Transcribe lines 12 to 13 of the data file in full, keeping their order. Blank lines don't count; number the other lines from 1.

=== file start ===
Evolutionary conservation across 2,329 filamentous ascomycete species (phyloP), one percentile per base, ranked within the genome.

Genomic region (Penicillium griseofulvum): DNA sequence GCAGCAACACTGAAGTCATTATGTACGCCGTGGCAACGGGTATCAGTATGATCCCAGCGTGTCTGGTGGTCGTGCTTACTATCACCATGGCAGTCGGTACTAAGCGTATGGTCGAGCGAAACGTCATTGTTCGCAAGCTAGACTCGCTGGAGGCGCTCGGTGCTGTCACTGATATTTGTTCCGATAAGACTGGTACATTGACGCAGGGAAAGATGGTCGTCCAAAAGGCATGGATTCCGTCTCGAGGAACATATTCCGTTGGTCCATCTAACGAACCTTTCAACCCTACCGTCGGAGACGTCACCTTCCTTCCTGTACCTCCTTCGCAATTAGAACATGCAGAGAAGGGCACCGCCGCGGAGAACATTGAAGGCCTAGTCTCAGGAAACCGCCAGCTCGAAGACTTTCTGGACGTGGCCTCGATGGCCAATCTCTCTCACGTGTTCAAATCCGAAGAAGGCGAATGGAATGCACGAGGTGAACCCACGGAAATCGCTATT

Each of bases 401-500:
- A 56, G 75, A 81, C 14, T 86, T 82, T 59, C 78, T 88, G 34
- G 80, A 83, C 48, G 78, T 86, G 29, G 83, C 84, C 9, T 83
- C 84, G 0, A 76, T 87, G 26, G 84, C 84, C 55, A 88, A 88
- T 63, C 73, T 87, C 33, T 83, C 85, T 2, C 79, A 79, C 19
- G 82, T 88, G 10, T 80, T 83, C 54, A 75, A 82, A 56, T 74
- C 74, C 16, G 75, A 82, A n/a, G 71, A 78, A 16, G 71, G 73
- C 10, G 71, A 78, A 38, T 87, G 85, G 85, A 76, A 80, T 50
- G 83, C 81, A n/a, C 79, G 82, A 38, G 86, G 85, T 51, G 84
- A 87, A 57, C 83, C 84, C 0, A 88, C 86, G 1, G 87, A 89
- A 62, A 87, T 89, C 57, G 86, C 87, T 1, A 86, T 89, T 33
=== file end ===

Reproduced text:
- A 87, A 57, C 83, C 84, C 0, A 88, C 86, G 1, G 87, A 89
- A 62, A 87, T 89, C 57, G 86, C 87, T 1, A 86, T 89, T 33